07-07-2020  5:14 am   •   PDX and SEA Weather
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Portland Black Community Frustrated as Violence Mars Protests

Black leaders condemn violence from small group of mostly-white activists as Rose City Justice suspends nightly marches

Protester Dies After Car Hits Two on Closed Freeway

Summer Taylor, 24, of Seattle died and Taylor and Diaz Love of Portland were injured. The driver, Dawit Kelete has been arrested

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Negotiations will resume in January 2021.

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Zeta Phi Beta Sorority Awards Historic $100,000 Founders' Centennial Scholarship

Zeta celebrates 100 years with largest single recipient scholarship awarded by a historically Black Greek-lettered sorority or...

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A collaboration of leading female political strategists aims to fill a void in the world of political consulting ...

jumi.2 million bail for driver that hit 2 Seattle protesters

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Sheriff: At least 8 killed in plane collision at Idaho lake

SPOKANE, Wash. (AP) — At least eight people, including three children, were killed when two airplanes collided over a scenic mountain lake in northern Idaho, the Kootenai County Sheriff’s Office said Monday.One of the aircraft was a float plane operated by Brooks Seaplane of Coeur...

Iowa defensive back Jack Koerner hurt in jet ski accident

IOWA CITY, Iowa (AP) — Iowa defensive back Jack Koerner sustained serious injuries when he and a passenger on a jet ski collided with a boat on the Lake of the Ozarks in Missouri.According to a police report, Koerner and Cole Coffin were hurt at about 6:30 p.m. Friday when their watercraft...

Missouri football program pushes again for racial justice

COLUMBIA, Mo. (AP) — Ryan Walters had just arrived at the University of Missouri to coach safeties for the football program when a series of protests related to racial injustice led to the resignations of the system president and the chancellor of its flagship campus.The student-led movement...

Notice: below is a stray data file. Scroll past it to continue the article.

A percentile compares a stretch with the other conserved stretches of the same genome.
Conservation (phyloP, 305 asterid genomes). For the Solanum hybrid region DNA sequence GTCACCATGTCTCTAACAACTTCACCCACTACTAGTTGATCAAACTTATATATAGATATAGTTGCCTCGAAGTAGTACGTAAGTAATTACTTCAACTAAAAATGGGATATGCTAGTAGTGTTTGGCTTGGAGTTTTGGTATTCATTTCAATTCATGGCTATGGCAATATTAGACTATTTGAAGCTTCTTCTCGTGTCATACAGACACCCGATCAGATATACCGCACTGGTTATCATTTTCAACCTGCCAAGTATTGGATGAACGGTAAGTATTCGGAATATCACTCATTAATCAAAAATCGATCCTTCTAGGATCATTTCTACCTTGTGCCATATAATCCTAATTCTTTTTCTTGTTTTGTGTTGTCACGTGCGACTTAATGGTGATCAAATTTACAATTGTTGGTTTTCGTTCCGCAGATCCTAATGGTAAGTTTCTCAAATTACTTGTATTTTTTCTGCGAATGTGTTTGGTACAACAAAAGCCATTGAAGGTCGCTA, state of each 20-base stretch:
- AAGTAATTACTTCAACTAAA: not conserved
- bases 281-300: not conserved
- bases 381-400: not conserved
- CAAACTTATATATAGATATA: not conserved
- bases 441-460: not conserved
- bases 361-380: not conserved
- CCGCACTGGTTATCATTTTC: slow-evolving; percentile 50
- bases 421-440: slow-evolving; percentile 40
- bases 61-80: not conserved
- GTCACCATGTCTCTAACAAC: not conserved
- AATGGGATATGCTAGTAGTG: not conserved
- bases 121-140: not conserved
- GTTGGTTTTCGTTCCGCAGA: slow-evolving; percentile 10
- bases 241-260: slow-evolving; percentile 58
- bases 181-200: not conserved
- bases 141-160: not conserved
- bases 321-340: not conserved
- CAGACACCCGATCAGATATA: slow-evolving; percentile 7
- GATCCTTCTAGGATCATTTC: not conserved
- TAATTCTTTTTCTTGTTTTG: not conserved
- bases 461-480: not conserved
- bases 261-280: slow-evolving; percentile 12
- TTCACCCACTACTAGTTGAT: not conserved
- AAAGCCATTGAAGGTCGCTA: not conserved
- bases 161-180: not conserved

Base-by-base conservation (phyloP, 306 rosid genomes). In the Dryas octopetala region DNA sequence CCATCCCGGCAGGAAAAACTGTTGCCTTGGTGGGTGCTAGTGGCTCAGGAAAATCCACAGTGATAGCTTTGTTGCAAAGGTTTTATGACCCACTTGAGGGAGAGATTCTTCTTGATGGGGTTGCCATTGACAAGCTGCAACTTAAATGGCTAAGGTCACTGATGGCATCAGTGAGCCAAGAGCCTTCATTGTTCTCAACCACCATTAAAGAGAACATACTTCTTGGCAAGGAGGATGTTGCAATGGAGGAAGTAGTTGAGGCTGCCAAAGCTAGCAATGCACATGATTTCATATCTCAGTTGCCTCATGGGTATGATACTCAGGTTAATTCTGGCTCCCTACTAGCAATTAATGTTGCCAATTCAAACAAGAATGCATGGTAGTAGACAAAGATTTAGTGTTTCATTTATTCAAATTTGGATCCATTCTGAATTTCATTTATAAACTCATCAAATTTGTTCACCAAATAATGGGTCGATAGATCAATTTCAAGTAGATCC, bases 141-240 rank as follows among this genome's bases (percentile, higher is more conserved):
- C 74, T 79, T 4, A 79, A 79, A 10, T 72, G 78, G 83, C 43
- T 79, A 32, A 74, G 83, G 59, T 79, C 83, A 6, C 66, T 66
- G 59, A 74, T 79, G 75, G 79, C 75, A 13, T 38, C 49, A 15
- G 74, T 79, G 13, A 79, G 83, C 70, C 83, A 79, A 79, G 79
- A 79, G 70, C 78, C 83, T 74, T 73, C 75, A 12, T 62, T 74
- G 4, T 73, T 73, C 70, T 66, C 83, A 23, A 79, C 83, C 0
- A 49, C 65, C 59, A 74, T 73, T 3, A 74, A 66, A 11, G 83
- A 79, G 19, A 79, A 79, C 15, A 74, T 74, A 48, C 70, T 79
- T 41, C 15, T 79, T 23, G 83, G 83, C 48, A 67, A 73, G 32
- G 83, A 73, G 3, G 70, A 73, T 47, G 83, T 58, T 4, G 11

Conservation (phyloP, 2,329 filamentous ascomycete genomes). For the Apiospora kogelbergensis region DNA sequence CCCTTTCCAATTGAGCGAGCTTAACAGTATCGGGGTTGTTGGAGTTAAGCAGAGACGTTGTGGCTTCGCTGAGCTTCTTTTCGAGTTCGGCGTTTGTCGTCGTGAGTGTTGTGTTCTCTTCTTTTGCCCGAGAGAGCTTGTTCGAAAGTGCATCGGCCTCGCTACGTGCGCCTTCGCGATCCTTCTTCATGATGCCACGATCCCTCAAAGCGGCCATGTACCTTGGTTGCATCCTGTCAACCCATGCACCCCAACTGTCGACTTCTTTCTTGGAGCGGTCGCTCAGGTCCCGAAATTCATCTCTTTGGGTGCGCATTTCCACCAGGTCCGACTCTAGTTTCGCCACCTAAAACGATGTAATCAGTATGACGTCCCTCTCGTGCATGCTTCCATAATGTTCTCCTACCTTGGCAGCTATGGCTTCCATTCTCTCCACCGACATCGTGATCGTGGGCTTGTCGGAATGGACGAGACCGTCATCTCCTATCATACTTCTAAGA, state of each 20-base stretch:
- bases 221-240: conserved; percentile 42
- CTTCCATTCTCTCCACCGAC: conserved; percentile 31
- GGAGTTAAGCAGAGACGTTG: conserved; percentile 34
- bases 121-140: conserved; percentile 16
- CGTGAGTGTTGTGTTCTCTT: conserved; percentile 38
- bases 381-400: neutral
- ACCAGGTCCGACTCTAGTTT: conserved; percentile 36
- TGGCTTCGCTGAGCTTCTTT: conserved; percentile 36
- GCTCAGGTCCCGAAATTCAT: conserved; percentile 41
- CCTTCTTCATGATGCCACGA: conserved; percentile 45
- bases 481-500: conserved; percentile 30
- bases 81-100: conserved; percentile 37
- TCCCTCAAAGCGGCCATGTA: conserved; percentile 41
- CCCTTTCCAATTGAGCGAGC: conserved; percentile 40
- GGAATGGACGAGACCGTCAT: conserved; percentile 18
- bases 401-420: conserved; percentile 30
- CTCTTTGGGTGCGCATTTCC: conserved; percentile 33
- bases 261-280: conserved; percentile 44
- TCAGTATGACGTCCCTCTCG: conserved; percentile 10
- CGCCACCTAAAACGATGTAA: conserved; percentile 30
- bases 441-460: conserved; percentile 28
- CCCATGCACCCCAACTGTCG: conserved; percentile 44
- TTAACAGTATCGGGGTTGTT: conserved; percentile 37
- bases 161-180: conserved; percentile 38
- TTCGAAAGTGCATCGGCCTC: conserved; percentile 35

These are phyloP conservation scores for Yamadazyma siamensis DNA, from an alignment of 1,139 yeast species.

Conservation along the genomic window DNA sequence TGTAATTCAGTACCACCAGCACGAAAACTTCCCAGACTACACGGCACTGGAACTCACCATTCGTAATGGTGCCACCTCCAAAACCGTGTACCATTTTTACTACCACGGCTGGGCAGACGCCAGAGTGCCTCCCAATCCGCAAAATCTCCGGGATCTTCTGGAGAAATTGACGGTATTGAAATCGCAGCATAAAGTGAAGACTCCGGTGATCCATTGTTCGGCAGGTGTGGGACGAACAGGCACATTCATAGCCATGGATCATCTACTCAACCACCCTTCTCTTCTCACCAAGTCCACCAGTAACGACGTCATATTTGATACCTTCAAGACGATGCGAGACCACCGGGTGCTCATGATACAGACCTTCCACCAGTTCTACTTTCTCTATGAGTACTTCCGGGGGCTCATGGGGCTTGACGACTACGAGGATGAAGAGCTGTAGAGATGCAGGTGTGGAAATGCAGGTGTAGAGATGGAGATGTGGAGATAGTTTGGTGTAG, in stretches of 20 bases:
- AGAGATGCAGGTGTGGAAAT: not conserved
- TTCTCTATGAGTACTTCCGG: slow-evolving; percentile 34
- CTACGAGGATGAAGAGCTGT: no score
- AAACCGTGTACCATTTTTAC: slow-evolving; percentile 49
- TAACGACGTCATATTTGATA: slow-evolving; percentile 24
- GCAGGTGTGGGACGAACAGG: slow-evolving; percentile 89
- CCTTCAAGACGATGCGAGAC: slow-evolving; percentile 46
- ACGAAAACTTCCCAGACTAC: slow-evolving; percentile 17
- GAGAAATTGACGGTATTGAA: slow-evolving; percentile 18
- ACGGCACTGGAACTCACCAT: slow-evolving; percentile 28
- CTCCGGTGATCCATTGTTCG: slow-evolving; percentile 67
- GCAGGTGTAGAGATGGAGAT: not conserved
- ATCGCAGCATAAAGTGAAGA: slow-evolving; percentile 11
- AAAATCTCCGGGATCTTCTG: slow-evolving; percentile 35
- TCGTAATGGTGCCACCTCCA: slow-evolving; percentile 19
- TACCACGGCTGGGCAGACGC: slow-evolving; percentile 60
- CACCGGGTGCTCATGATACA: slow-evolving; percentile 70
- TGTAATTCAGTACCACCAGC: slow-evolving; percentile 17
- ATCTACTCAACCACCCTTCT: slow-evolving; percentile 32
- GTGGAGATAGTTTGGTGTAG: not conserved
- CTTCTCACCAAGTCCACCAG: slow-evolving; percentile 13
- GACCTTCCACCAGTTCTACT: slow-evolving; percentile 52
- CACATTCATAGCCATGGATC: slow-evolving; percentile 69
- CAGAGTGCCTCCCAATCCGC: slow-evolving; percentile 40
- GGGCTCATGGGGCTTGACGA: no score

Letter to the Community From Eckhart Tolle Foundation

The Eckhart Tolle Foundation is donating more than 250,000 dollars to organizations that are fighting racism ...

Editorial From the Publisher: Vote as Your Life Depends on It

The Republican-controlled Senate won’t pass the George Floyd Justice in Policing Act, no matter how hard Oregon’s senators and others work to push for change. ...

Banana Republic or Constitutional Democracy? The US Military May Decide

Will the military, when and if the chips are down, acts in accord with the Constitution and not out of loyalty to its commander-in-chief? ...

To Save Black Lives, and the Soul of Our Nation, Congress Must Act Boldly

For too long, Black people in America have been burdened with the unjust responsibility of keeping ourselves safe from police. ...


AMERICA DISRUPTED: Troubles cleave a nation, and a city

SAGINAW, Mich. (AP) — It was difficult to celebrate America in Saginaw this year. The deadly coronavirus had torn through the county. Unemployment had surged five-fold. Weeks of protest over racial inequality left many debating what should be hallowed and what must be changed.But Tom Roy had...

Red Sox dogged by claims of racism, sexual abuse

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Indiana officials investigate report of assault on Black man

INDIANAPOLIS (AP) — A Black man says a group of white men assaulted him and threatened to “get a noose” after claiming that he and his friends had trespassed on private property as they gathered at an Indiana lake over the Fourth of July weekend.Vauhxx Booker, a local civil...


Executive turmoil at Essence, Ebony magazines prompt changes

NEW YORK (AP) — Two storied magazines that focus on news and culture in the Black community, Essence and Ebony, are in the midst of turmoil at their top levels.Ebony late last week forced out CEO Willard Jackson following an initial inquiry into some of his financial transactions. The...

Country rocker and fiddler Charlie Daniels dies at age 83

NASHVILLE, Tenn. (AP) — Charlie Daniels, who went from being an in-demand session musician to a staple of Southern rock with his hit “Devil Went Down to Georgia,” has died at 83.A statement from his publicist said the Country Music Hall of Famer died Monday at a hospital in...